Power systems in Europe will be expanded and rebuilt in the coming decades to make them stable and carbon-neutral at the same time. Complex optimisation models are employed to make the right decisions on the path towards decarbonisation. But there is a catch. Models of realistic power systems are usually so large that even supercomputers are pushed towards their performance limits. This means that much input data (such as time series of power demand or capacity factors of renewable energy sources) is aggregated, which makes the models numerically solvable but less accurate. Sonja Wogrin, head of the Institute of Electricity Economics and Energy Innovation at Graz University of Technology (TU Graz), wants to change this with her five-year project “Optimisation and data aggregation for net-zero power systems”, for which she has secured a Starting Grant of almost 1.5 million euros from the European Research Council (ERC).
When creating optimisation models, traditional data aggregation usually focuses exclusively on the data itself, without taking into account the specifics of the optimisation model in question. This leaves a lot of aggregation potential unused, which affects the computing time and the quality of the optimisation results. As a result, investment decisions on power plant technologies, locations or grid expansion are suboptimal, so the restructuring of the energy system becomes more expensive. In her project, Wogrin wants to improve data aggregation and develop methods by which researchers can create more meaningful models with the same computing power and thus benefit society immensely. “The global power generation market size was estimated at USD 1.8 trillion in 2022” explains Wogrin. “Even if novel aggregation methods lead to decisions that are only one percent better, the impact is huge.”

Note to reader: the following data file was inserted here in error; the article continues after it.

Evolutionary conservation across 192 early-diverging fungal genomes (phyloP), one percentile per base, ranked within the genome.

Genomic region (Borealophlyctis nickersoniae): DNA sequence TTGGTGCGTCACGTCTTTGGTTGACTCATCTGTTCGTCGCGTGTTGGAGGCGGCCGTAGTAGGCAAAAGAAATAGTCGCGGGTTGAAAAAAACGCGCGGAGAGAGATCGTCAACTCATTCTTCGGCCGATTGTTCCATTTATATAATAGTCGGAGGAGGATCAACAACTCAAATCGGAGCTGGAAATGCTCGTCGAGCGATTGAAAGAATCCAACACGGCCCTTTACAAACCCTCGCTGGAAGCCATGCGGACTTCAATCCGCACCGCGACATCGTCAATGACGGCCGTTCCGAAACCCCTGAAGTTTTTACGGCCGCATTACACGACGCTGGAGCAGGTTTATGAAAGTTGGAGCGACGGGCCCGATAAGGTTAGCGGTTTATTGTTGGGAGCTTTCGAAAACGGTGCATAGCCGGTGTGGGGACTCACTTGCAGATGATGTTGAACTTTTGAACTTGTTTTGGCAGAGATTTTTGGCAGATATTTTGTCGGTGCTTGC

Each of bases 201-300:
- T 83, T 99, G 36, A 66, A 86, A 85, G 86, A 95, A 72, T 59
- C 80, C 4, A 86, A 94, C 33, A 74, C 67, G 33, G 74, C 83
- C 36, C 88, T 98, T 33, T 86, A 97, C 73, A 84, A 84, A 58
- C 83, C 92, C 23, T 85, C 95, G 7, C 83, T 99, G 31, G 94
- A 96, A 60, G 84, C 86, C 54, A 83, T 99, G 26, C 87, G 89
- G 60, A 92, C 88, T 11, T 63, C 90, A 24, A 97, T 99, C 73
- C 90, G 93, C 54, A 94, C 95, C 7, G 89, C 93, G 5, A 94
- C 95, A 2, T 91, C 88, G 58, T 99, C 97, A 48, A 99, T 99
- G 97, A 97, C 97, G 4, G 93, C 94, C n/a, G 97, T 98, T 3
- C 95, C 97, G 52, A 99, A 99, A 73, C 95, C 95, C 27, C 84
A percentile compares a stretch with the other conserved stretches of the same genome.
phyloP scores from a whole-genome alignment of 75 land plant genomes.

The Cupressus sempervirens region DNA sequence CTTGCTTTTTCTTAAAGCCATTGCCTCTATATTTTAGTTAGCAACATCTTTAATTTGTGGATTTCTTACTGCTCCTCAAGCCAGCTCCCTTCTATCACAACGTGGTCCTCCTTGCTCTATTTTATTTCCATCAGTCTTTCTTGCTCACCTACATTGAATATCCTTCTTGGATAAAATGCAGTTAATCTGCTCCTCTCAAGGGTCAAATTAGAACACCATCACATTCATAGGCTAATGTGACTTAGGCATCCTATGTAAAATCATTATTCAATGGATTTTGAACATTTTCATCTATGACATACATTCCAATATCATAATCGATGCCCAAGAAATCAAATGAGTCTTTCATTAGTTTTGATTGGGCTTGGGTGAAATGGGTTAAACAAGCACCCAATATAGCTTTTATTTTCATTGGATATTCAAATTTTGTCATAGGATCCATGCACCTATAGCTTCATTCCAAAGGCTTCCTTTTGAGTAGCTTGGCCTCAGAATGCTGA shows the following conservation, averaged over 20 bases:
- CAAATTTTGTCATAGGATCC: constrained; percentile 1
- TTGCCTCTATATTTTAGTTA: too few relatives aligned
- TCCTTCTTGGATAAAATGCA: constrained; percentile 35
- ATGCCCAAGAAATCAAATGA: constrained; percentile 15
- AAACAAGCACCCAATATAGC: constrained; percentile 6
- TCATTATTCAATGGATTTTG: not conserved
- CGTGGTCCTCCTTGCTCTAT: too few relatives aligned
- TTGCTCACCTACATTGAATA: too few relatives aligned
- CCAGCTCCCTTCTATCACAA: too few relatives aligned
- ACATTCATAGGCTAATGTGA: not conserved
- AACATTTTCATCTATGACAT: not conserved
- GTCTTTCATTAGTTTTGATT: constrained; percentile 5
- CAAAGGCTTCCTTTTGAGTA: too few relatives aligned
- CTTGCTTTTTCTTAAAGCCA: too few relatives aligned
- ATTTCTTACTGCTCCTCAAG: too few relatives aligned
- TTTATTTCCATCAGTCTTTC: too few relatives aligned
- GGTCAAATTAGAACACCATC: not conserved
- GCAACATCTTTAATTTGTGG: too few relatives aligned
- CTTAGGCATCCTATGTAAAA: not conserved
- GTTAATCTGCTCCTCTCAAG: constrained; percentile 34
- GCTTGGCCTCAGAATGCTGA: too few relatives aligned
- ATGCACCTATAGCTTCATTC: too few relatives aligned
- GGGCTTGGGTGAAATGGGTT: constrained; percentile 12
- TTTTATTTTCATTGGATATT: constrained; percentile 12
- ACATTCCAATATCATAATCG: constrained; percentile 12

Wogrin’s research approach does not simply focus on single representative periods where system data is similar. Within these periods you have to differentiate whether the power supply is temporarily guaranteed purely by renewable energy (hydropower, wind, PV), or whether thermal power plants have to be switched on, or whether there could even be situations with an overall loss of load. When data of these time periods are looked at on average, situations of undersupply in the model can be completely overlooked – periods which are critical for reliable planning. Therefore, Sonja Wogrin would like to use her new method to combine situations with similar model outcomes in order to obtain compressed and yet differentiated model data.
“If we want to plan the decarbonised energy system of the future properly, there is no way around reliable modelling. After all, we have to make wise investment decisions. These models and methods should then also be available to everyone,” says Wogrin. “I am convinced that this new way of aggregating data is not only relevant to my field of research, but provides fundamental tools that can help scientists around the world.”